Members of the Center for Economic and Policy Research (CEPR), Institute for Justice & Democracy in Haiti (IJDH), National Human Rights Network (Reseau National des Droits Humains or RNDDH), and National Lawyers Guild will be observing the upcoming presidential and legislative elections in Haiti on Sunday, November 20. The delegation is likely to include some of the only international presence to witness events in the southern departments on election day, despite the challenges to voting that southern residents are facing in the wake of Hurricane Matthew. Official international observation missions are not expected to travel to the southern departments.
The coalition will observe polling places throughout country, with a focus on the South and Grand’Anse Departments, which were devastated by Hurricane Matthew on October 3-4. Over 280 polling stations and several access roads were destroyed by the hurricane, calling into question whether voters in these regions will be able to exercise their right to vote as protected by Haitian and international law.
Haiti’s electoral process began in 2015, but was repeatedly delayed after the first two rounds were marred by fraud, irregularities and violence. An interim government was established in March 2016 to restore confidence in the electoral process and hold new elections. IJDH and CEPR have produced a series of election primers profiling the major candidates, key events, and the role of the international community.
CEPR, IJDH and RNDDH staff and volunteers will provide a constant flow of updates on election day via Twitter and the Haiti Elections Blog, and will be available for interviews.
Twitter accounts: @HaitiVoteBlog ● @ijdh ● @JakobJohnston (Jake Johnston) ● @BuddhistLawyer (Nicole Phillips)
For Sunday’s election, many legislative seats are up for grabs, including more than half of the Senate. With so many vacancies, it is important to stay up to date and informed about Parliamentary candidates. Learn more by reading and clicking on the article below.
Part of the article is below. Click HERE for the full text.Haiti Election Primer, Part 3: The Parliament
Jake Johnston, The Center for Economic and Policy Research
November 17, 2016
Read Part 1: Timeline of Key Events, here.
Read Part 2: Presidential Candidates and Their Parties, here.
Often lost in the discussion of Haiti’s presidential race is the fact that many legislative seats are up for grabs as well, including more than half of the Senate. Currently, the parliament is pretty evenly split between political factions but with such a high number of seats left to be decided the balance of power could shift dramatically this weekend. Control of the legislative body is especially important in Haiti’s political system, where it is parliament that approves the new prime minister and government program.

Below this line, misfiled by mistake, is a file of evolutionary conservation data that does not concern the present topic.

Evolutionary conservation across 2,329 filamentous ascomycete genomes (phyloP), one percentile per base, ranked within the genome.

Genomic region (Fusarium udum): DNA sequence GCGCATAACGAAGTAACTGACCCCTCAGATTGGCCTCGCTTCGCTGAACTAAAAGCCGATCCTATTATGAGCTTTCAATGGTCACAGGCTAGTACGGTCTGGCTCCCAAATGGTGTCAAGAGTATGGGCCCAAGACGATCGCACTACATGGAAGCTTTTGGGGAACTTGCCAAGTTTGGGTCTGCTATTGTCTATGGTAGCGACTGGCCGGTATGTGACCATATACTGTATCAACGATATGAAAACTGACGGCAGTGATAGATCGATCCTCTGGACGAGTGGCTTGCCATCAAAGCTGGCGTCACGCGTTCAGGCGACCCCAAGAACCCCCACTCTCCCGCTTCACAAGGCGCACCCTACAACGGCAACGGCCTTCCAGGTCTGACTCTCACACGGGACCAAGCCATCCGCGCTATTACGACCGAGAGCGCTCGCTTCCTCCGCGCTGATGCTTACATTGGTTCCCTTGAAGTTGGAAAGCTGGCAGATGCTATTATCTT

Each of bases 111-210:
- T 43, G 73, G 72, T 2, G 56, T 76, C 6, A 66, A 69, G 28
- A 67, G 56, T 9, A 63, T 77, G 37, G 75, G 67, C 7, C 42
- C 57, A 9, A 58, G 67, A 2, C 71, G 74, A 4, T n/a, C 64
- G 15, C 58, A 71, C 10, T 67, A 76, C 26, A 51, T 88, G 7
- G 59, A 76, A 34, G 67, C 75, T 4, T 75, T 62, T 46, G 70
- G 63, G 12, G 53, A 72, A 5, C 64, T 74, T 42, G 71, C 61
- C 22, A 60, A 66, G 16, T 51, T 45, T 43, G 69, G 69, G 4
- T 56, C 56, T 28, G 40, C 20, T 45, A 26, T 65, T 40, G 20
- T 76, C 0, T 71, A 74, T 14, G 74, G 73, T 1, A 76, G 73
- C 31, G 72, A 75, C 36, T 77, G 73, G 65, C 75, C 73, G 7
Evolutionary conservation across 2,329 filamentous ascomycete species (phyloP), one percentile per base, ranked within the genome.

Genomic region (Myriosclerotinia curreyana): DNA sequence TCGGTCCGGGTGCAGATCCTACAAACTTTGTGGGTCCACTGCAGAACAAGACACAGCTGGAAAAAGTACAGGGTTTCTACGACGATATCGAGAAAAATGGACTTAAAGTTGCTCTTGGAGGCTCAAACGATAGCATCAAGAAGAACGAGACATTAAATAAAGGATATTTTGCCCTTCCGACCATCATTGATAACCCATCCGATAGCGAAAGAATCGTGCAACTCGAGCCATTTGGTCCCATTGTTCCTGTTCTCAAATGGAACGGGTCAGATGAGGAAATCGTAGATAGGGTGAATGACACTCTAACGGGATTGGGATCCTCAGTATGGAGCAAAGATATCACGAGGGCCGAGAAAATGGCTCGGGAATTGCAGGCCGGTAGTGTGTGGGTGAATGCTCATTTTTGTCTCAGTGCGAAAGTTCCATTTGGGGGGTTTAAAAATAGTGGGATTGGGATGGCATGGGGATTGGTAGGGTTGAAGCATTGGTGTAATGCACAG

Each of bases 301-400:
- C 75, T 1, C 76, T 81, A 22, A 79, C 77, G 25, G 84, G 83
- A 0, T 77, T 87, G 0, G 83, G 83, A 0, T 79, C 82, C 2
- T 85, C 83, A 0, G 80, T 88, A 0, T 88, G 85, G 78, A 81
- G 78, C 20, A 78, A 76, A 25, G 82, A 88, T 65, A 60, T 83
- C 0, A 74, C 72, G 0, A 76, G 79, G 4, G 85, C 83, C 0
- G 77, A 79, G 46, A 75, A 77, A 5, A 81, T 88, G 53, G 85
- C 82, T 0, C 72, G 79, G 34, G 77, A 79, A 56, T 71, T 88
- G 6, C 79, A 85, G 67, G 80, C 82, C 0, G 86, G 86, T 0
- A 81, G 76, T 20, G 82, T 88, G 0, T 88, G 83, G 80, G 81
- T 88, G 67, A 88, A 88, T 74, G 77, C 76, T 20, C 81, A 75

The presidential election was scheduled to coincide with the expiration of one-third of the Senate. Ten Senators had been elected to six-year terms in 2010, so ten first-round races for senate seats will be conducted on November 20. Six second-round Senate races and two dozen second-round races for Deputy will be held as well. The second-round races are the continuation of last year’s fraud- and violence-plagued elections…
Click HERE for the full article.
Take a look at Haiti’s presidential candidates and their parties. The article gives background on Jovenel Moïse, Jude Celestin, Moïse Jean-Charles, and Maryse Narcisse.
Part of the article is below. Click HERE for the full text.Haiti Elections Primer, Part 2: Presidential Candidates and Their Parties
Jake Johnston, Center for Economic and Policy Research
November 16, 2016
In a crowded field of 54 presidential candidates, the top two finishers in last year’s elections were Jovenel Moïse (PHTK) and Jude Celestin (LAPEH). Third and fourth were Moïse Jean-Charles (Platfom Pitit Dessalines) and Maryse Narcisse (Fanmi Lavalas). Although the earlier vote was plagued by fraud and irregularities and the results were eventually discarded, the top four finishers on October 25, 2015 are expected to lead the pack of 27 candidates participating on Sunday, November 20. Here is a closer look at the principal candidates heading into this weekend’s election:
Jovenel Moïse is PHTK’s candidate. Prior to the 2015 elections when former President Martelly selected Moïse as his successor, the lanky agricultural businessman from the North was a political unknown. Moïse’s company Agritrans runs a banana plantation primarily for export in Trou-du-Nord and was set up with government financing under Martelly’s administration. During the campaign, Moïse has branded himself as “The Banana Man” (Nèg Bannann Nan). He promises to revitalize Haiti’s neglected agriculture and to remobilize Haiti’s military, which was disbanded in 1995…
Click HERE for the full article.
Following Hurricane Matthew’s destruction, there has been much conversation about how NGOs and outside groups can give effective aid. In the article below, Devex explains a strategy for giving specific, and therefore effective, aid to Haitians on the ground, and the importance in building a relationship with Haitian institutions.
Part of the article is below. Click HERE for the full text.Q&A: Rethinking effective aid and partnerships in Haiti
Amy Lieberman, Devex
November 16, 2016Hurricane Matthew destroyed an estimated 90 percent of homes in Haiti’s Grand’Anse. (Photo from original article)